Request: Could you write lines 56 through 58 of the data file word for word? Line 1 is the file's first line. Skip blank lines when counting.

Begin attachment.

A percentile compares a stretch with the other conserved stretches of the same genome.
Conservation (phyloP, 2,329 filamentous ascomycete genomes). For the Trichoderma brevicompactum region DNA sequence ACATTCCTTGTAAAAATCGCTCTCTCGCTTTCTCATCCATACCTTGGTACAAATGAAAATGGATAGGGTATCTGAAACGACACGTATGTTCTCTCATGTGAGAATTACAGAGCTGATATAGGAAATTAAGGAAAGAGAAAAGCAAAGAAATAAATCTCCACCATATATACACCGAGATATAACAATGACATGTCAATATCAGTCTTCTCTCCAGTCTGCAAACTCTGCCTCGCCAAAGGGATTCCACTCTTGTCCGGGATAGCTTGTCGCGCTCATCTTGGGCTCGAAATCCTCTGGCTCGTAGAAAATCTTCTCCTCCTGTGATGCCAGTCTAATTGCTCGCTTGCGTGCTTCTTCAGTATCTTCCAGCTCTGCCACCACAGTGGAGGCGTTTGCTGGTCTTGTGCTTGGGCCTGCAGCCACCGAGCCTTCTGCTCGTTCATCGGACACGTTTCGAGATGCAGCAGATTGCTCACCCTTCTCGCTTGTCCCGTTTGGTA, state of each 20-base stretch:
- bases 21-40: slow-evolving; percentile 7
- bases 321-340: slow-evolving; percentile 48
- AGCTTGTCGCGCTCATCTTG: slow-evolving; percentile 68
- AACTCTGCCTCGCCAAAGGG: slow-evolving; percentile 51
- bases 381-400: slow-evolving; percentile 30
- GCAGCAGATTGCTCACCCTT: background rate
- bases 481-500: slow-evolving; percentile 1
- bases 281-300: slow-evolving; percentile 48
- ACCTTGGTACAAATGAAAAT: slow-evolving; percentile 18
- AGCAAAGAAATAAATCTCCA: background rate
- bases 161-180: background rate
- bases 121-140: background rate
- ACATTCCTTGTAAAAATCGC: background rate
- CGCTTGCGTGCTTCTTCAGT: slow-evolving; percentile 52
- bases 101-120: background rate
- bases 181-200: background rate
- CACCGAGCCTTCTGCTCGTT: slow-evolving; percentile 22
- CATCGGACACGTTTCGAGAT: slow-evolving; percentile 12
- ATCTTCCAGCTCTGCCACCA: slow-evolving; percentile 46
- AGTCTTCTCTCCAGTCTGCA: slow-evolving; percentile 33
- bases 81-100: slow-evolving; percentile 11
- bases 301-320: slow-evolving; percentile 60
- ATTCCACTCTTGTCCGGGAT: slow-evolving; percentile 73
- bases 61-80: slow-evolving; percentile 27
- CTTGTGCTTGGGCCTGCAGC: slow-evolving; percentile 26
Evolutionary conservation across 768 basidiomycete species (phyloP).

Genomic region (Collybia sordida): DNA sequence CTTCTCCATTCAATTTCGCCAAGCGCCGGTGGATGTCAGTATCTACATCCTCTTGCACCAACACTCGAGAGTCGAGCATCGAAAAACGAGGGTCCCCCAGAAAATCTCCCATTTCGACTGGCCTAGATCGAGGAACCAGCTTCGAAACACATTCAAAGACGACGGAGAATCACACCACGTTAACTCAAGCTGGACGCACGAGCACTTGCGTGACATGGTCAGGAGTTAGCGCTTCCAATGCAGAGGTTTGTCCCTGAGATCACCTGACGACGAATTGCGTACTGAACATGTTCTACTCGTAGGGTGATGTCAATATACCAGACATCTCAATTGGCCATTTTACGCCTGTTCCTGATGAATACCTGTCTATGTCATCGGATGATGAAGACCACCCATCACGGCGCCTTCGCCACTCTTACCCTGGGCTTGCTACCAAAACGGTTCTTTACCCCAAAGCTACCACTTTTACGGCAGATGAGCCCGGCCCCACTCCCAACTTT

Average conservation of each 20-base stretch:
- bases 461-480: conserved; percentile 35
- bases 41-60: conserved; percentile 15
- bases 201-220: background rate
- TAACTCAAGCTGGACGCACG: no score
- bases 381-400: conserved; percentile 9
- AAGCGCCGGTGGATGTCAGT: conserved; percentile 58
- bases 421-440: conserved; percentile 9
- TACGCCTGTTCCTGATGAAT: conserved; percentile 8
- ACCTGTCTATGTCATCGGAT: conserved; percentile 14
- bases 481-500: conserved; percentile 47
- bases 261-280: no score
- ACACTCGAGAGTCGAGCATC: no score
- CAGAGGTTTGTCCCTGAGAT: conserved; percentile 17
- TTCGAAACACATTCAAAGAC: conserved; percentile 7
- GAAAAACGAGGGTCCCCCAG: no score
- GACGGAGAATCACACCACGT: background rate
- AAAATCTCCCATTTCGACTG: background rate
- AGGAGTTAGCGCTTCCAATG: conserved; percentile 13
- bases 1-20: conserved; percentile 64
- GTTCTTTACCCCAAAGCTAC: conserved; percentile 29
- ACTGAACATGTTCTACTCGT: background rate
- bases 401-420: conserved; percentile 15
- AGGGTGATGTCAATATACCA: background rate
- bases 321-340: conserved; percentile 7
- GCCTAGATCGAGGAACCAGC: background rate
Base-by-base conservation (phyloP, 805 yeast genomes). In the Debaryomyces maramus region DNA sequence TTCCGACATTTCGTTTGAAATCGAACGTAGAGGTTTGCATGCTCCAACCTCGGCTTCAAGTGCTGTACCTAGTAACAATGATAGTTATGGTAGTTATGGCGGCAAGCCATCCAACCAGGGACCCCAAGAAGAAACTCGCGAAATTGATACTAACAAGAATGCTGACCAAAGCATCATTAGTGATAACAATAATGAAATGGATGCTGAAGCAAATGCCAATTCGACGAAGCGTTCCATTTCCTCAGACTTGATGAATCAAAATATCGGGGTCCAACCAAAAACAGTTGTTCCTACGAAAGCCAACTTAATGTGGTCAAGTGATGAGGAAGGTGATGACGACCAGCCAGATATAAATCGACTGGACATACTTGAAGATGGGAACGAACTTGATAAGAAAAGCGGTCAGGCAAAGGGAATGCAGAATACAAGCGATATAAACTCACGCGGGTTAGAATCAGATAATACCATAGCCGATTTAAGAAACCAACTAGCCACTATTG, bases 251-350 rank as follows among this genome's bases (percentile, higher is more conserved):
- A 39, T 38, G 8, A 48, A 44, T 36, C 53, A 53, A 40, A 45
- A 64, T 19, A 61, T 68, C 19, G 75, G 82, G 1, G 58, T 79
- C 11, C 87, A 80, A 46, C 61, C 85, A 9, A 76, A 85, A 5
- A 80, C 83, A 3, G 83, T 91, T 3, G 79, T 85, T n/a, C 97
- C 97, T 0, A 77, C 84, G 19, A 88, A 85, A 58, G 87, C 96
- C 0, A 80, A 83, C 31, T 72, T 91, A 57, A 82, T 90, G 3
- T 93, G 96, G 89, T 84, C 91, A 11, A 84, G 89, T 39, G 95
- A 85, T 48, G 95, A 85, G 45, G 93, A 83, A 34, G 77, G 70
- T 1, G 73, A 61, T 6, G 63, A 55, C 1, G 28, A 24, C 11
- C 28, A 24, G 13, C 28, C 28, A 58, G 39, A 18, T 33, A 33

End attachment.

Base-by-base conservation (phyloP, 805 yeast genomes). In the Debaryomyces maramus region DNA sequence TTCCGACATTTCGTTTGAAATCGAACGTAGAGGTTTGCATGCTCCAACCTCGGCTTCAAGTGCTGTACCTAGTAACAATGATAGTTATGGTAGTTATGGCGGCAAGCCATCCAACCAGGGACCCCAAGAAGAAACTCGCGAAATTGATACTAACAAGAATGCTGACCAAAGCATCATTAGTGATAACAATAATGAAATGGATGCTGAAGCAAATGCCAATTCGACGAAGCGTTCCATTTCCTCAGACTTGATGAATCAAAATATCGGGGTCCAACCAAAAACAGTTGTTCCTACGAAAGCCAACTTAATGTGGTCAAGTGATGAGGAAGGTGATGACGACCAGCCAGATATAAATCGACTGGACATACTTGAAGATGGGAACGAACTTGATAAGAAAAGCGGTCAGGCAAAGGGAATGCAGAATACAAGCGATATAAACTCACGCGGGTTAGAATCAGATAATACCATAGCCGATTTAAGAAACCAACTAGCCACTATTG, bases 251-350 rank as follows among this genome's bases (percentile, higher is more conserved):
- A 39, T 38, G 8, A 48, A 44, T 36, C 53, A 53, A 40, A 45
- A 64, T 19, A 61, T 68, C 19, G 75, G 82, G 1, G 58, T 79